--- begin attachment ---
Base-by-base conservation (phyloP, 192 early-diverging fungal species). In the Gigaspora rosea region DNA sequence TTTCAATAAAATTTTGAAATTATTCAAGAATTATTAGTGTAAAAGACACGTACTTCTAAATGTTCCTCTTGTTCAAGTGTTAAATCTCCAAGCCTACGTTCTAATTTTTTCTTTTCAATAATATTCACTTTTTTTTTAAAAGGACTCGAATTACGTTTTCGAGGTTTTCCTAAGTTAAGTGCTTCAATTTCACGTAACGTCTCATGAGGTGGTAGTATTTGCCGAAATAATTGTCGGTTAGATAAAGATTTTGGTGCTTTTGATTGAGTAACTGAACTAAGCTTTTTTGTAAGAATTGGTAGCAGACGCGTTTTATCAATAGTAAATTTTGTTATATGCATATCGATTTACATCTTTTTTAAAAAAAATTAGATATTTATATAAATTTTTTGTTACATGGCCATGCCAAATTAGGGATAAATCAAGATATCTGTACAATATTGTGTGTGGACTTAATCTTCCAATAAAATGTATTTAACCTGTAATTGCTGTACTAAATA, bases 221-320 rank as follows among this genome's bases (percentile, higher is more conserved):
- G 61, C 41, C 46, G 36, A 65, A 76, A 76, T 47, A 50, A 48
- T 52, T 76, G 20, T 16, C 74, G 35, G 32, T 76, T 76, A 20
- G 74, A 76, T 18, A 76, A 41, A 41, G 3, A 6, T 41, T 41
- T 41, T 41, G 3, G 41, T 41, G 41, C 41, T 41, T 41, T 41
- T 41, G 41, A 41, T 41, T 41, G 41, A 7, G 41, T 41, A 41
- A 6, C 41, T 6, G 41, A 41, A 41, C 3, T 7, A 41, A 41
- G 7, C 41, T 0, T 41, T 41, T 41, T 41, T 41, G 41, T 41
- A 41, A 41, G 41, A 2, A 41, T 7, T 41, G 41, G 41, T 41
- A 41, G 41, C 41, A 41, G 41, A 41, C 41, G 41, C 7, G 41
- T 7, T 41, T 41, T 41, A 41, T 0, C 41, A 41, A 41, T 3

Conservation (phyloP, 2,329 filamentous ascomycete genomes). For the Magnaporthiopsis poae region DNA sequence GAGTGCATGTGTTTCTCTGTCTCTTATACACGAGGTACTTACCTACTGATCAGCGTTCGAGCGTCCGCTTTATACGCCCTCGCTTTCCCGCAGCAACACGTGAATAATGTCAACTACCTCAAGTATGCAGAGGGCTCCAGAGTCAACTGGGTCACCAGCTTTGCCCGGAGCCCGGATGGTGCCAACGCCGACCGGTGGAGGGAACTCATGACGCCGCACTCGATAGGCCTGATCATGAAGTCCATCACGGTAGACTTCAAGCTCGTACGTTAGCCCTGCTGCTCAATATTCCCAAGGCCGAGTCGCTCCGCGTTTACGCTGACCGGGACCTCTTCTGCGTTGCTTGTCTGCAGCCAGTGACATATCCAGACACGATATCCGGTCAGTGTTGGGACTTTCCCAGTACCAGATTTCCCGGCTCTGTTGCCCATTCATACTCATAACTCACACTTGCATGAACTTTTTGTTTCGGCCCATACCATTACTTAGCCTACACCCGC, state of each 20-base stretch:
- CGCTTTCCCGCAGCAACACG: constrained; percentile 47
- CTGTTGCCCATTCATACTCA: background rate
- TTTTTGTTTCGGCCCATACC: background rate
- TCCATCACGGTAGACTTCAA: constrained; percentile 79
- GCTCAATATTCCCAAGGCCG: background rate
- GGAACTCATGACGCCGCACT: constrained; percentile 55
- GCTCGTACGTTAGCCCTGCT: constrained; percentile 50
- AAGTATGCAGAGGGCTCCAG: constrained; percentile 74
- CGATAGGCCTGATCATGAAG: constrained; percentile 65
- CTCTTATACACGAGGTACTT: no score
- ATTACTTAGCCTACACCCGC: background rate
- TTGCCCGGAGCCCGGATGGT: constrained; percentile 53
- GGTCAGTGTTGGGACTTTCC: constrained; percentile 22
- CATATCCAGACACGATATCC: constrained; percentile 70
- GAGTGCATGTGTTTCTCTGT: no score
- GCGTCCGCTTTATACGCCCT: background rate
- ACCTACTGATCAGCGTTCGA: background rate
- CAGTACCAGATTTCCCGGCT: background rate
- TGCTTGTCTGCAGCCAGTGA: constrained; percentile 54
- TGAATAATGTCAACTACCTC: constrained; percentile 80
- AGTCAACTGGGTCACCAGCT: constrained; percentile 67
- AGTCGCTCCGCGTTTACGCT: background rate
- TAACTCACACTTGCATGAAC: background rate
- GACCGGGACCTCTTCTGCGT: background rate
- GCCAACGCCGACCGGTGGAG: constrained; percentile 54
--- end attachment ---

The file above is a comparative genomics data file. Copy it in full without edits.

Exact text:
Base-by-base conservation (phyloP, 192 early-diverging fungal species). In the Gigaspora rosea region DNA sequence TTTCAATAAAATTTTGAAATTATTCAAGAATTATTAGTGTAAAAGACACGTACTTCTAAATGTTCCTCTTGTTCAAGTGTTAAATCTCCAAGCCTACGTTCTAATTTTTTCTTTTCAATAATATTCACTTTTTTTTTAAAAGGACTCGAATTACGTTTTCGAGGTTTTCCTAAGTTAAGTGCTTCAATTTCACGTAACGTCTCATGAGGTGGTAGTATTTGCCGAAATAATTGTCGGTTAGATAAAGATTTTGGTGCTTTTGATTGAGTAACTGAACTAAGCTTTTTTGTAAGAATTGGTAGCAGACGCGTTTTATCAATAGTAAATTTTGTTATATGCATATCGATTTACATCTTTTTTAAAAAAAATTAGATATTTATATAAATTTTTTGTTACATGGCCATGCCAAATTAGGGATAAATCAAGATATCTGTACAATATTGTGTGTGGACTTAATCTTCCAATAAAATGTATTTAACCTGTAATTGCTGTACTAAATA, bases 221-320 rank as follows among this genome's bases (percentile, higher is more conserved):
- G 61, C 41, C 46, G 36, A 65, A 76, A 76, T 47, A 50, A 48
- T 52, T 76, G 20, T 16, C 74, G 35, G 32, T 76, T 76, A 20
- G 74, A 76, T 18, A 76, A 41, A 41, G 3, A 6, T 41, T 41
- T 41, T 41, G 3, G 41, T 41, G 41, C 41, T 41, T 41, T 41
- T 41, G 41, A 41, T 41, T 41, G 41, A 7, G 41, T 41, A 41
- A 6, C 41, T 6, G 41, A 41, A 41, C 3, T 7, A 41, A 41
- G 7, C 41, T 0, T 41, T 41, T 41, T 41, T 41, G 41, T 41
- A 41, A 41, G 41, A 2, A 41, T 7, T 41, G 41, G 41, T 41
- A 41, G 41, C 41, A 41, G 41, A 41, C 41, G 41, C 7, G 41
- T 7, T 41, T 41, T 41, A 41, T 0, C 41, A 41, A 41, T 3

Conservation (phyloP, 2,329 filamentous ascomycete genomes). For the Magnaporthiopsis poae region DNA sequence GAGTGCATGTGTTTCTCTGTCTCTTATACACGAGGTACTTACCTACTGATCAGCGTTCGAGCGTCCGCTTTATACGCCCTCGCTTTCCCGCAGCAACACGTGAATAATGTCAACTACCTCAAGTATGCAGAGGGCTCCAGAGTCAACTGGGTCACCAGCTTTGCCCGGAGCCCGGATGGTGCCAACGCCGACCGGTGGAGGGAACTCATGACGCCGCACTCGATAGGCCTGATCATGAAGTCCATCACGGTAGACTTCAAGCTCGTACGTTAGCCCTGCTGCTCAATATTCCCAAGGCCGAGTCGCTCCGCGTTTACGCTGACCGGGACCTCTTCTGCGTTGCTTGTCTGCAGCCAGTGACATATCCAGACACGATATCCGGTCAGTGTTGGGACTTTCCCAGTACCAGATTTCCCGGCTCTGTTGCCCATTCATACTCATAACTCACACTTGCATGAACTTTTTGTTTCGGCCCATACCATTACTTAGCCTACACCCGC, state of each 20-base stretch:
- CGCTTTCCCGCAGCAACACG: constrained; percentile 47
- CTGTTGCCCATTCATACTCA: background rate
- TTTTTGTTTCGGCCCATACC: background rate
- TCCATCACGGTAGACTTCAA: constrained; percentile 79
- GCTCAATATTCCCAAGGCCG: background rate
- GGAACTCATGACGCCGCACT: constrained; percentile 55
- GCTCGTACGTTAGCCCTGCT: constrained; percentile 50
- AAGTATGCAGAGGGCTCCAG: constrained; percentile 74
- CGATAGGCCTGATCATGAAG: constrained; percentile 65
- CTCTTATACACGAGGTACTT: no score
- ATTACTTAGCCTACACCCGC: background rate
- TTGCCCGGAGCCCGGATGGT: constrained; percentile 53
- GGTCAGTGTTGGGACTTTCC: constrained; percentile 22
- CATATCCAGACACGATATCC: constrained; percentile 70
- GAGTGCATGTGTTTCTCTGT: no score
- GCGTCCGCTTTATACGCCCT: background rate
- ACCTACTGATCAGCGTTCGA: background rate
- CAGTACCAGATTTCCCGGCT: background rate
- TGCTTGTCTGCAGCCAGTGA: constrained; percentile 54
- TGAATAATGTCAACTACCTC: constrained; percentile 80
- AGTCAACTGGGTCACCAGCT: constrained; percentile 67
- AGTCGCTCCGCGTTTACGCT: background rate
- TAACTCACACTTGCATGAAC: background rate
- GACCGGGACCTCTTCTGCGT: background rate
- GCCAACGCCGACCGGTGGAG: constrained; percentile 54